- Symptoms of gastroesophageal reflux disease (GERD) are highly prevalent in children, affecting >25% of infants but disappearing by 12 months, and later affecting up to 38% of children >18 months, according to a systematic review.
Why this matters
- This is the first systematic review of worldwide studies of prevalence and risk factors.
- Systematic review of 25 epidemiological studies (n=487,969), of which 11 were of infants and 14 of children, after a search of PubMed, EMBASE, and Cochrane databases.
- Funding: None.
- Infants (0-18 months):
- GERD symptoms were seen in >25% of infants on a daily basis.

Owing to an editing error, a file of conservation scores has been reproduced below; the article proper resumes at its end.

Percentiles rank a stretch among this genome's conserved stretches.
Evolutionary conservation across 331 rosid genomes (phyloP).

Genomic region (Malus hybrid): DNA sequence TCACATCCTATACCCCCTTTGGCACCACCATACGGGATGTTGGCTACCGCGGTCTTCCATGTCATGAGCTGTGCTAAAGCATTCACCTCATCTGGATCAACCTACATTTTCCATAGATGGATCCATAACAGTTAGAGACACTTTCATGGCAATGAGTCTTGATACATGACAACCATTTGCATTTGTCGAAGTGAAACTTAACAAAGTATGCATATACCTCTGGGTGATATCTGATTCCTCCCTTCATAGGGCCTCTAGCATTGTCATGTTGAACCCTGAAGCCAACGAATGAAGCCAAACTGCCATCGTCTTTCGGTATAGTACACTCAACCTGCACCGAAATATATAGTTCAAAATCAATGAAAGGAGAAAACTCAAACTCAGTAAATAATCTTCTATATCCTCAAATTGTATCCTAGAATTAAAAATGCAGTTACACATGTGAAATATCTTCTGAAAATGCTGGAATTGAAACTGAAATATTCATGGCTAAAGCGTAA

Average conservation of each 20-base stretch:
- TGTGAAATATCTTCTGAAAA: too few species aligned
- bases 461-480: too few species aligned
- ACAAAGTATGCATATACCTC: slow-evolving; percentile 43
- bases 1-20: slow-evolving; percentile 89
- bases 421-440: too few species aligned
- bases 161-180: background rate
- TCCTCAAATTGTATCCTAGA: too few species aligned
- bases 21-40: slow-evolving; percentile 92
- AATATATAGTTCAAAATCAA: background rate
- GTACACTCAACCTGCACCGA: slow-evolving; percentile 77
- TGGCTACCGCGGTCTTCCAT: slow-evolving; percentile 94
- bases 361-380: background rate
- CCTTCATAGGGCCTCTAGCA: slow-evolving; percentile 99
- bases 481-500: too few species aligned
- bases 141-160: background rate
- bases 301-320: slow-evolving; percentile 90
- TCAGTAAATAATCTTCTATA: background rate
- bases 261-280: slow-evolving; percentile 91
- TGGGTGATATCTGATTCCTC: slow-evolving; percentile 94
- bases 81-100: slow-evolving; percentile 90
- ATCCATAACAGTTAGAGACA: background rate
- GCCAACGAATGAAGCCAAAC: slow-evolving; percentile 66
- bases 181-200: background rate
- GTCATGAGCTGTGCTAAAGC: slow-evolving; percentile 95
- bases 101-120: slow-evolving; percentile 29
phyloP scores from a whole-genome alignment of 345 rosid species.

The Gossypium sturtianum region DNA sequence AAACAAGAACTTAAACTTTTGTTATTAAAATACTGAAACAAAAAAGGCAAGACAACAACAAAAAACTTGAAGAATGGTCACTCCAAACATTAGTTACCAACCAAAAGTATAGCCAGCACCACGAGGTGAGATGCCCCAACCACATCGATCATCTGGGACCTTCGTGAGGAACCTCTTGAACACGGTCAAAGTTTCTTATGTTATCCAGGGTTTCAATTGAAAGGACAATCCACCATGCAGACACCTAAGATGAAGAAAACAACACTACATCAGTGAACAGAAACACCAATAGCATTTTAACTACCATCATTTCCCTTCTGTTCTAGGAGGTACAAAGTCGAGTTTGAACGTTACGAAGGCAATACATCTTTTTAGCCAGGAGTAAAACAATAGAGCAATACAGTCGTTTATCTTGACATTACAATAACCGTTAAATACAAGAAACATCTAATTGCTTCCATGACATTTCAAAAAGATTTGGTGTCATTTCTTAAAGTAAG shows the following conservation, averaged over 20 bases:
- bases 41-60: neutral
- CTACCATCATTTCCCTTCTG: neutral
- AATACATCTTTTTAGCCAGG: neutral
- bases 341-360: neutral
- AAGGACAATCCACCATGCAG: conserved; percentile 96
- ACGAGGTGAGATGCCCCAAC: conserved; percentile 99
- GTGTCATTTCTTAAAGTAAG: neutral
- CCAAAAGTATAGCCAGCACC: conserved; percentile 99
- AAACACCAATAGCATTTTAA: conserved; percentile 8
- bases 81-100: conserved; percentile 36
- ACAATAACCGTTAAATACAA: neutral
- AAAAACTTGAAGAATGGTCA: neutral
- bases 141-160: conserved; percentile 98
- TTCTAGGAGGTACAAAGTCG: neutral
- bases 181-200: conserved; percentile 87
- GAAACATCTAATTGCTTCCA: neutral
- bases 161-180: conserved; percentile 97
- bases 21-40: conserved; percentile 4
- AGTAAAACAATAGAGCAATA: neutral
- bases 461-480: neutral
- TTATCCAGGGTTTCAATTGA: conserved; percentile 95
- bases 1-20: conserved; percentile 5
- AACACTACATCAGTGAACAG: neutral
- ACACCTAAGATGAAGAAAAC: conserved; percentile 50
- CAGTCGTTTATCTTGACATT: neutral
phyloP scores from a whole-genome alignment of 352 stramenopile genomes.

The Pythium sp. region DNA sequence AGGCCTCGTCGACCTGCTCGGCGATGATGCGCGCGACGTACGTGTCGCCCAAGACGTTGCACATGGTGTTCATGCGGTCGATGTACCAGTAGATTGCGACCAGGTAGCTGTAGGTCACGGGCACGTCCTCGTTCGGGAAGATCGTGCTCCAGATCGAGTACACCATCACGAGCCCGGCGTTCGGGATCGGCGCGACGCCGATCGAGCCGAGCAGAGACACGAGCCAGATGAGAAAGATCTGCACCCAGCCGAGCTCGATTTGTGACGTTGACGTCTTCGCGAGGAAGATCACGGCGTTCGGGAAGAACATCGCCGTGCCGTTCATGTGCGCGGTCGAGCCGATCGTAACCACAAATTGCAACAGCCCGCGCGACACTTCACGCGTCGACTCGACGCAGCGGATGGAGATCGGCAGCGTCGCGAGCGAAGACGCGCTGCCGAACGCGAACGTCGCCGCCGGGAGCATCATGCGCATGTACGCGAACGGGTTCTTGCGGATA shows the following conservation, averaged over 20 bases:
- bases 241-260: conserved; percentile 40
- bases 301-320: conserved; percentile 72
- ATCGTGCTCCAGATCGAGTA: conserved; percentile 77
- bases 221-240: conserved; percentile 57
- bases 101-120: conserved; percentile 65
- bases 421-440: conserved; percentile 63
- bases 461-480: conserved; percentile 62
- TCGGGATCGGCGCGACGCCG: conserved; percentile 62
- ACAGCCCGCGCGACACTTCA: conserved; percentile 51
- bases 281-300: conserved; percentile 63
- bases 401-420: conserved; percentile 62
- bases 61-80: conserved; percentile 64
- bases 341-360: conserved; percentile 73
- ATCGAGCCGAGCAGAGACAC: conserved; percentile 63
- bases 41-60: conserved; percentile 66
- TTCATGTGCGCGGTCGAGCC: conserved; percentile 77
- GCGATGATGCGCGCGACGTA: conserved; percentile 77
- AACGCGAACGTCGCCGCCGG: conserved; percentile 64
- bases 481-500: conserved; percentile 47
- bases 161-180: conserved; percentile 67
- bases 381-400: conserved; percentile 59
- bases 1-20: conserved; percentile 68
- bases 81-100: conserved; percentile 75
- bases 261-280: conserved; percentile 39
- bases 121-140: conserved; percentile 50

- GERD symptoms recede in frequency and completely disappear by 12 months.
- Children (>18 months):
- GERD symptoms vary widely (range, 0%-38% of children studied).
- Overall, GERD symptoms seen in >10% on a weekly basis and in 25% on a monthly basis.
- Risk factors:
- Gender does not appear to affect prevalence in infants and children.
- Higher BMI and use of alcohol and tobacco are linked to higher GERD prevalence.
- Breastfeeding as a protective factor for reflux is found in some studies, but not others.
- Current guidelines encourage breastfeeding in infants with physiological gastroesophageal reflux but suggest adding thickeners to pumped breast milk if infants have significant reflux.
- Significant heterogeneity across studies.